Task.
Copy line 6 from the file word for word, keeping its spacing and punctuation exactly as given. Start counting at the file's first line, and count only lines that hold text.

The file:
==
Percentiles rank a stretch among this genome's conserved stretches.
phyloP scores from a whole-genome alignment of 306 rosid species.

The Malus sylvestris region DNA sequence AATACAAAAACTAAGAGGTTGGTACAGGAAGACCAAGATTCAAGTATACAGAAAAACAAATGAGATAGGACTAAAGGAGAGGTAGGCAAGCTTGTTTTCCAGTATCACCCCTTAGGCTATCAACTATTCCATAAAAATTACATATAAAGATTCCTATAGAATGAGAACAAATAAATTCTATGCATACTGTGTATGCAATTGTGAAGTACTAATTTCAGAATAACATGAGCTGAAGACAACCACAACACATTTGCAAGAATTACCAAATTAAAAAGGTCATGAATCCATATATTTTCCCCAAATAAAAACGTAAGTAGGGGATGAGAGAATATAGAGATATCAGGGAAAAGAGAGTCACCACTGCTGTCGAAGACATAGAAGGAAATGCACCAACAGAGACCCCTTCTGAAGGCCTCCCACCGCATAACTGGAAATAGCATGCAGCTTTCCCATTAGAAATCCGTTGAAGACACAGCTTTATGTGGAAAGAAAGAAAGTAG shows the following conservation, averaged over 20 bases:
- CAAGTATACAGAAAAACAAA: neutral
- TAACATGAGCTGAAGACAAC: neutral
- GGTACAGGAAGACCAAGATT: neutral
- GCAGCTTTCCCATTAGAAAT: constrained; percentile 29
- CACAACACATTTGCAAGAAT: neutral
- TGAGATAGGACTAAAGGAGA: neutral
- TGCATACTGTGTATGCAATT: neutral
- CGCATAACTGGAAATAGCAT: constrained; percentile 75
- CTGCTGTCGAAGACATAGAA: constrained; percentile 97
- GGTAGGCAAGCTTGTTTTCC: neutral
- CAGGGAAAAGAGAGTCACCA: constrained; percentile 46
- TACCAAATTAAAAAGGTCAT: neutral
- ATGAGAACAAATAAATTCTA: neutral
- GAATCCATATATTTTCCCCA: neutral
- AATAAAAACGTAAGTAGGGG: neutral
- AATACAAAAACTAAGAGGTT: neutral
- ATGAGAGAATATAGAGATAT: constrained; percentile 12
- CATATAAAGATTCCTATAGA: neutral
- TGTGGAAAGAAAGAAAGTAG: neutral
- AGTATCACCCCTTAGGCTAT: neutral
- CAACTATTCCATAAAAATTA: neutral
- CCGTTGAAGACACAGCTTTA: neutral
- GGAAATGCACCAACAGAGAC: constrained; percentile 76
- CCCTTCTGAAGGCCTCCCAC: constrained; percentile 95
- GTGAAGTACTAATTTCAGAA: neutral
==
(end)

- GGTACAGGAAGACCAAGATT: neutral